Can I Jog Outside? Is That Drinking Fountain Safe? Exercise in the Time of Coronavirus

With almost all of us spending a lot of time at home because of the coronavirus pandemic and some under edicts to shelter in place and avoid going out at all, those of us who are used to regular exercise naturally have pressing questions and concerns about how best to stay in shape.

To get answers, I spoke with virologists, physiologists and other scientists about what we do and do not know about exercising during the coronavirus crisis. Here is what they had to say.

This answer is easy: yes. The San Francisco County health department’s order, which is likely to be a model for similar announcements, says that people may leave their homes “to engage in outdoor activity, provided the individuals comply with social distancing requirements as defined in this section, such as, by way of example and without limitation, walking, hiking, or running.” So, as long as you remain six feet away from other people (not counting those in your household), you can exercise outside.

A trickier question. “It is possible to inactivate viruses using U.V. light in laboratory settings,” says Akiko Iwasaki, a professor of immunology at the Yale University School of Medicine. “However, whether and to what extent natural sunlight kills SARS-CoV2,” the official name of the new coronavirus, “is not yet known.”

So, the safest response is to assume that banisters, benches, pull-up bars, the “walk” buttons on stop lights and other outdoor surfaces might be contaminated and avoid touching them, at least with uncovered skin. Wear gloves (which themselves can become contaminated) or use your elbow to push buttons. “And wash your hands with soap after you return,” Dr. Iwasaki says.

“We don’t have any data about how long the virus remains infectious on water fountains,” says Angela Rasmussen, a virologist with the Center for Infection and Immunity at Columbia University. “But, given their proximity to other people’s mouths and noses, I would say you should not.”

The science about how long the novel virus remains in the air is still unsettled. (You can read about a new study of that issue here.) But it is conceivable that droplets containing the virus could linger long enough for you to breathe them in, Dr. Iwasaki says, if you closely follow someone who is ill and the wind does not disperse the germs first. This precise scenario remains unlikely but not impossible, so look for the “least-crowded paths” available, she says, and perhaps swerve aside if someone coughs or spits ahead of you.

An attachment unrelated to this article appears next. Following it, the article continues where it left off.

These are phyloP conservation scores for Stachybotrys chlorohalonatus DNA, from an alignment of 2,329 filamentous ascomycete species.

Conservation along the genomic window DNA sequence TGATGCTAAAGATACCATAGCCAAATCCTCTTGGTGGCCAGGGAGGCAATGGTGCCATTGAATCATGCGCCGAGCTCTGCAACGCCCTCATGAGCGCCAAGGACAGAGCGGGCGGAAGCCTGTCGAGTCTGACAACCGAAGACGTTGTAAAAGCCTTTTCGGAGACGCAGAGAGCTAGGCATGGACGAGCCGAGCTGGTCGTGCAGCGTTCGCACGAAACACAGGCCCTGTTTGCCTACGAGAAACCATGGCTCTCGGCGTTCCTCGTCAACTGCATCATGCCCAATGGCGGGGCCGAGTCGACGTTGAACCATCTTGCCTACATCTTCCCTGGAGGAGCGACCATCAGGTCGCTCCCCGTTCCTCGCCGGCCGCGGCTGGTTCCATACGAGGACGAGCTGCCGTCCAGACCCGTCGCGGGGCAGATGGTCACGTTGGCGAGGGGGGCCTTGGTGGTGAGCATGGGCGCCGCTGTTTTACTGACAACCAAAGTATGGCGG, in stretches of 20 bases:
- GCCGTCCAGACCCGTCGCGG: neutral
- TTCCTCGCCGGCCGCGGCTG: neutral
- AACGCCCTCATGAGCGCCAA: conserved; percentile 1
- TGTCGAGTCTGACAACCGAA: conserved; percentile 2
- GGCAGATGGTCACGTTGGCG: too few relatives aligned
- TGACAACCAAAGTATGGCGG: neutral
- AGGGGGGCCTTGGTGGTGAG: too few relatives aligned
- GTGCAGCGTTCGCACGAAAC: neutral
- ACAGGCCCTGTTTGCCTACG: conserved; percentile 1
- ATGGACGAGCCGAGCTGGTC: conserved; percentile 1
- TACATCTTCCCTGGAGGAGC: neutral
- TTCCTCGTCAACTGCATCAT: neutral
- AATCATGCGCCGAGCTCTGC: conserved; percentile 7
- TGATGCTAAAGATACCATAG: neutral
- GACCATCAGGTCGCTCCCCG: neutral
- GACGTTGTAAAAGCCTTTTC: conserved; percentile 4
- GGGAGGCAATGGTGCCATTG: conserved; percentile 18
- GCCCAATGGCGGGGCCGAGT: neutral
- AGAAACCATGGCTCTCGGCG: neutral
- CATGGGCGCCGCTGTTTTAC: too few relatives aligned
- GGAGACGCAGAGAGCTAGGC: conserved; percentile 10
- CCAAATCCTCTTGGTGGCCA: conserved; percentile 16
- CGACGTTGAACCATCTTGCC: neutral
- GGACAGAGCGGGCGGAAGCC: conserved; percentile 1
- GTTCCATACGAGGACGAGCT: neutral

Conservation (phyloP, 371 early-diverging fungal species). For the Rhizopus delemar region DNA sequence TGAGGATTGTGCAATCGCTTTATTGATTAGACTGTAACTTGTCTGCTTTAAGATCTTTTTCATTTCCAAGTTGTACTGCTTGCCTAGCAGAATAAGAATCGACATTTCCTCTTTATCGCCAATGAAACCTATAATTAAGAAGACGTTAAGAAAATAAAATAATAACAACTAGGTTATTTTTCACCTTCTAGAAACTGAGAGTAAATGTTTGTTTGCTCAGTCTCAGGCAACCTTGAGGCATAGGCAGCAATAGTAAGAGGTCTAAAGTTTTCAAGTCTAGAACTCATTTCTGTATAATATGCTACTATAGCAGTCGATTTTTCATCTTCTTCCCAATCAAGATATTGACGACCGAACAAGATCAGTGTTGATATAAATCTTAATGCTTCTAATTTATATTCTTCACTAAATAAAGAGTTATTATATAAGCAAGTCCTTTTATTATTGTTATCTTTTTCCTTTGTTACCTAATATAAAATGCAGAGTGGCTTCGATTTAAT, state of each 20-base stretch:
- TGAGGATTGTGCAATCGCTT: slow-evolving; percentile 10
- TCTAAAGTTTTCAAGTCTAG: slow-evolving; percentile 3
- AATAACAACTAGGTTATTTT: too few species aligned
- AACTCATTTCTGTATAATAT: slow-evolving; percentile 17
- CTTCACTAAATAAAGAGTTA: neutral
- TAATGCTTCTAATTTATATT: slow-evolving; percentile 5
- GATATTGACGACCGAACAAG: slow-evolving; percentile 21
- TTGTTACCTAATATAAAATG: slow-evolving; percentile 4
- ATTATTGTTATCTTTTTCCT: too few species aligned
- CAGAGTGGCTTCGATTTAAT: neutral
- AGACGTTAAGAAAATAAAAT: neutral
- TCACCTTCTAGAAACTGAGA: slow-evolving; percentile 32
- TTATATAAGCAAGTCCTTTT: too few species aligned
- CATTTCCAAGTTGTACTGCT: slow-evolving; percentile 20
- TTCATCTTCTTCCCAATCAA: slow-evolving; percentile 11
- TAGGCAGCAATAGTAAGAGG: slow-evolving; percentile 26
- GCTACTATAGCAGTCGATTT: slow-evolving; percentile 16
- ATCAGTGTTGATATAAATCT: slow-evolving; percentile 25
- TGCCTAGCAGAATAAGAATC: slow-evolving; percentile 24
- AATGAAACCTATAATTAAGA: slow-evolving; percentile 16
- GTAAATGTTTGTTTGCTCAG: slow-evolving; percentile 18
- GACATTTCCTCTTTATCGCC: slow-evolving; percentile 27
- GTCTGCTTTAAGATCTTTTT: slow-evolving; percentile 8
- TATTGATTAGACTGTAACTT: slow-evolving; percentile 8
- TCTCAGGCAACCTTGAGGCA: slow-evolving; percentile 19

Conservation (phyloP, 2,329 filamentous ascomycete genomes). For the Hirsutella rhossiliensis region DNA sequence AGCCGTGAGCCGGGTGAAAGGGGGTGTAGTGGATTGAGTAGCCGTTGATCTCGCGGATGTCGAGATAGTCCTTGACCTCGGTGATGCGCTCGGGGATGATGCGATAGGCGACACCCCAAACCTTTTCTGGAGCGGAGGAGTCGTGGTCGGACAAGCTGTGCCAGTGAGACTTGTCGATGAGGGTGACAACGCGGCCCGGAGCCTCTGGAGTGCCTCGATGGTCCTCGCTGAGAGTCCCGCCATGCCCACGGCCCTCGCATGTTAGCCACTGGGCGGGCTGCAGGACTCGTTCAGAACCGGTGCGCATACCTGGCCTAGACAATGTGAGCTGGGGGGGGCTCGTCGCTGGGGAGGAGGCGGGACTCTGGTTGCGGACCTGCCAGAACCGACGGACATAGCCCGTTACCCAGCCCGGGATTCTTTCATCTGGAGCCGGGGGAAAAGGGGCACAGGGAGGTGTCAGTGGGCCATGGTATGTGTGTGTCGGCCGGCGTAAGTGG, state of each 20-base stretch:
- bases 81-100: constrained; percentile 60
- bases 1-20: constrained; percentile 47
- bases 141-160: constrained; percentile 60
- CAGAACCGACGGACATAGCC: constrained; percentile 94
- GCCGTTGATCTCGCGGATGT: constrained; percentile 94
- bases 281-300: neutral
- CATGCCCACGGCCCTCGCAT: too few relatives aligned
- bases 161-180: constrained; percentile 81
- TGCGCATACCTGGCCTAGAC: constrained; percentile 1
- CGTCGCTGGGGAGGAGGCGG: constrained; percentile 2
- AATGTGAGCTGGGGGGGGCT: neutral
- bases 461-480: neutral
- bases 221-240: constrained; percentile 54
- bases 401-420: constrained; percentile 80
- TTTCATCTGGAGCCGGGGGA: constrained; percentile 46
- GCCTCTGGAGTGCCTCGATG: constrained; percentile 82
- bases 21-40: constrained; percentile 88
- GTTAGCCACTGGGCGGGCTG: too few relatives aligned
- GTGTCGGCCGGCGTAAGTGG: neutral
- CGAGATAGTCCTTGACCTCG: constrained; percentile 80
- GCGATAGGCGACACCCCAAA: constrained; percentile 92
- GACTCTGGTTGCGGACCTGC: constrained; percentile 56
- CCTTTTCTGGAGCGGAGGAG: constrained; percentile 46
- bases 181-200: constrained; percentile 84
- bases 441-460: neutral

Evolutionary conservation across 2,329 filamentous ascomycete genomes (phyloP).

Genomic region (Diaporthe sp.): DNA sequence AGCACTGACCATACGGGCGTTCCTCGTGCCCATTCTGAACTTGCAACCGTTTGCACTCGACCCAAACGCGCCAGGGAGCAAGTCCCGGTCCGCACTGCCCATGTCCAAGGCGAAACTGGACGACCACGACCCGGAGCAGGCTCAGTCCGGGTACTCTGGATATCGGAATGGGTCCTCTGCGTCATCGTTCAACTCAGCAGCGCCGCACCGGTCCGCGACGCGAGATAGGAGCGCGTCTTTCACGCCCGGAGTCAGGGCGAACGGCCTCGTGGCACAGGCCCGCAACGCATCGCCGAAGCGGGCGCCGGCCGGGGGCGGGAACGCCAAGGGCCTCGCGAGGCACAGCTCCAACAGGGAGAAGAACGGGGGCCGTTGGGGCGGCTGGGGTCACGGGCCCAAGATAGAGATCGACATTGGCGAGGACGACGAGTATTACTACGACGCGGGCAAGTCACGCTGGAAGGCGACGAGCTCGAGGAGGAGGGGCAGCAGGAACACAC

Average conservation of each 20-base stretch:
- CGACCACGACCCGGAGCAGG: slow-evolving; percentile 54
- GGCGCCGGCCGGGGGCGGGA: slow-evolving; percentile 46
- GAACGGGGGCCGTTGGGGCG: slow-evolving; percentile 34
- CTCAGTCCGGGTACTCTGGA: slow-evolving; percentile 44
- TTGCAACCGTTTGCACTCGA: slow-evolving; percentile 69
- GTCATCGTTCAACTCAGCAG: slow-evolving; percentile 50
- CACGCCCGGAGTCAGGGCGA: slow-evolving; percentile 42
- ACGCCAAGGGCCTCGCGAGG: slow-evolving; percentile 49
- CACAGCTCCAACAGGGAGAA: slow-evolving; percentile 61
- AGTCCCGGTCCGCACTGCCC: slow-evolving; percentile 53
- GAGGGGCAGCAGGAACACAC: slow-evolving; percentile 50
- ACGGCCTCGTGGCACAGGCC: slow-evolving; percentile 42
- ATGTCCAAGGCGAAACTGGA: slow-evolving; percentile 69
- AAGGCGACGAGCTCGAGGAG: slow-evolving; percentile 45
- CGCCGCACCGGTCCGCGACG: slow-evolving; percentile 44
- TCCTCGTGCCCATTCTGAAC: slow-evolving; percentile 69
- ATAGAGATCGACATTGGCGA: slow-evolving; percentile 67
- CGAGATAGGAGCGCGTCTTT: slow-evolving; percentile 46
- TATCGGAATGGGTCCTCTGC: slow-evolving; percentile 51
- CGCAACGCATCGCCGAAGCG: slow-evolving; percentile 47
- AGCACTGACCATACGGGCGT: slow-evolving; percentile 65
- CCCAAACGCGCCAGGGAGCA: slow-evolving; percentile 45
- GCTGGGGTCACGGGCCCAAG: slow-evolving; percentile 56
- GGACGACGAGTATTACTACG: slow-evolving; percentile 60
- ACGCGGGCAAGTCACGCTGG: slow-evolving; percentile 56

“This is a good rule of thumb,” says Saskia Popescu, a senior infection-prevention epidemiologist at HonorHealth in Arizona. No one knows if the coronavirus sticks to shoes, she says, “but they carry a lot of gunk in general, so leave them at the door.”

The good news is that Wall-E-style slovenliness probably does not await us. But if we abruptly and substantially reduce our workouts, we will experience some amount of physiological detraining, says Charles Pedlar, an associate professor of exercise science at St. Mary’s University in Twickenham, England. In a 2018 study he led, fit runners who voluntarily slashed their mileage after a marathon developed lower blood volume and other changes to their hearts and cardiovascular systems within about two weeks and began to struggle on the treadmill during strenuous running.

Similarly, in another 2018 study, when healthy, young volunteers who normally took about 10,000 steps a day cut back to below 2,000 steps, they began to show heightened blood sugar, lower insulin sensitivity and worse cholesterol profiles within two weeks.

Thankfully, those metabolic consequences receded within the next two weeks, once the young people returned to their normal activities, says Kelly Bowden Davies, a lecturer at Newcastle University, who led the new study. “Increasing daily steps was enough to restore normal health,” she says.

Likewise, Dr. Pedlar says, most of us can expect to recover our former fitness quickly, even if we must temporarily reduce our training. The first few runs or workouts after such a layoff can feel slow and wretched, he admits, “and you may think you’ve lost all of your fitness.” But “don’t panic.” In general, he says, any reductions in blood volume and stamina should soon be regained. “Do not come back too hard,” he advises. Ease into any more-strenuous training regimen once you have additional time and interest. “But know that you can come back.”

“There is evidence that even about five minutes a day of mini-workouts could be sufficient” to help us maintain a baseline of fitness, says Martin Gibala, a professor of kinesiology at McMaster University in Hamilton, Ontario. And the necessary equipment and instruction for a full-body regimen are minimal.

“Mix push-ups, jumping jacks, burpees, lunges, stair ascents and descents, ideally with short recovery periods to keep heart rate up,” he says. In one of the studies he oversaw recently, young people who hurried up and down flights of stairs for about 20 seconds three times a day increased their aerobic fitness by about 5 percent after six weeks.

So, if you are absolutely housebound, consider enticing your children, dogs and spouse to head up and down the stairs with you a few times or engage in a rousing jumping jack competition. The dogs, I bet, will lose.

Many fitness professionals and organizations are offering free online fitness classes and apps of all varieties now. Check YouTube and other social media or your preferred app store to find one that appeals to you.

The Times also offers free workouts. The Scientific 7-Minute Workout is here and its six-minute variations here. And if you have a jump rope and reasonable coordination, try this half-hour routine.

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